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  The idea that knowledge is produced and justified in terms of the social practices of the time and place in which it arises. As Protogoras, possibly the first reported relativist, said, \'man [sic] is the measure of all things\'. Note, though, that relativism is not equivalent to subjectivism, the idea that beliefs are mere personal opinion, taste or whim. The force of the relativist position lies precisely in its recognition that beliefs are socially and not merely individually variable. It further follows that because knowledge is dependent upon its social context, truth itself is relative. To put it in different terms, knowledge that we believe as true is accepted not because it is correct, or corresponds to rigorous, context-independent epistemological standards; it is deemed true because we believe it.

Opposed to relativism ever since Plato (who mocked Protogoras), is rationalism, which asserts that true knowledge is grounded in some foundation that transcends particular practices and contexts (cf. foundationalism). Rationalism guarantees that true knowledge really is true, and not just because we happen to believe it, and is characterized by four beliefs:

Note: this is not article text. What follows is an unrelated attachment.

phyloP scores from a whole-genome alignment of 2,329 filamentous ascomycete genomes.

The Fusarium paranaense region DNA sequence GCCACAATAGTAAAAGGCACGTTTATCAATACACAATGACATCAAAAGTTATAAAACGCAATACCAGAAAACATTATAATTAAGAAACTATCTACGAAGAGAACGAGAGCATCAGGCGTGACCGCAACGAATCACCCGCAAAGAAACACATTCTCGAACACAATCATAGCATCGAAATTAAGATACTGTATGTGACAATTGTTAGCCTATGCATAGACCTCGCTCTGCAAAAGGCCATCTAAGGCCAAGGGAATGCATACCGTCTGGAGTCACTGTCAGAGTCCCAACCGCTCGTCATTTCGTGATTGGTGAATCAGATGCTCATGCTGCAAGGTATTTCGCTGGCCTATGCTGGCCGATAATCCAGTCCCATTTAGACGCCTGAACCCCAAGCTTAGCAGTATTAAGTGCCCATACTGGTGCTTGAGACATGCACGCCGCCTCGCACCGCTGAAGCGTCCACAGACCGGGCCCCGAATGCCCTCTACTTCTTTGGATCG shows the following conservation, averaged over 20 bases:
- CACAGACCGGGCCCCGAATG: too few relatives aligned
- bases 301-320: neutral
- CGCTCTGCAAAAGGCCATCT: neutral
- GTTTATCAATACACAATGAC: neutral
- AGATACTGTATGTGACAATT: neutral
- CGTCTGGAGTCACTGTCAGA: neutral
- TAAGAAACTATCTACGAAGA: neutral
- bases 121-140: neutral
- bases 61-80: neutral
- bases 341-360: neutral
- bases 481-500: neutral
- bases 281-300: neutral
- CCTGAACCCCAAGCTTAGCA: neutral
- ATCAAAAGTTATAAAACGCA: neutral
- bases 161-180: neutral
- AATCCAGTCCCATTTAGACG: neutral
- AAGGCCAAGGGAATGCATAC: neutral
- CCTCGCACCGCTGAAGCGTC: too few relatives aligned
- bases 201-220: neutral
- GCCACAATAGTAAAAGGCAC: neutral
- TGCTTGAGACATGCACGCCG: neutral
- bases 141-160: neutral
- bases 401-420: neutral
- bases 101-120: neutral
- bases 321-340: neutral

{img src=show_image.php?name=2022.gif } that rationality provides a set of universal rules and procedures that if followed lead directly to the truth; {img src=show_image.php?name=2022.gif } that those same rules and procedures are ineluctable in that they necessarily draw their users along like \'invisible rails which reach ahead … giving guidance\' (Bloor, 1988, p. 69); {img src=show_image.php?name=2022.gif } that rationality is a final arbiter ensuring commensurability in cases where there are initial disagreements; and {img src=show_image.php?name=2022.gif } that rationality is the only means to understand disciplinary or individual successes or failure.For example, while Newton\'s undiluted rationality brought him success as a physicist, his irrationality brought him failure as a closet alchemist. In every context, then, one can appeal to a set of non-locally specific, neutral rules and procedures — rationality — to resolve the issue at hand (cf. contextual approach).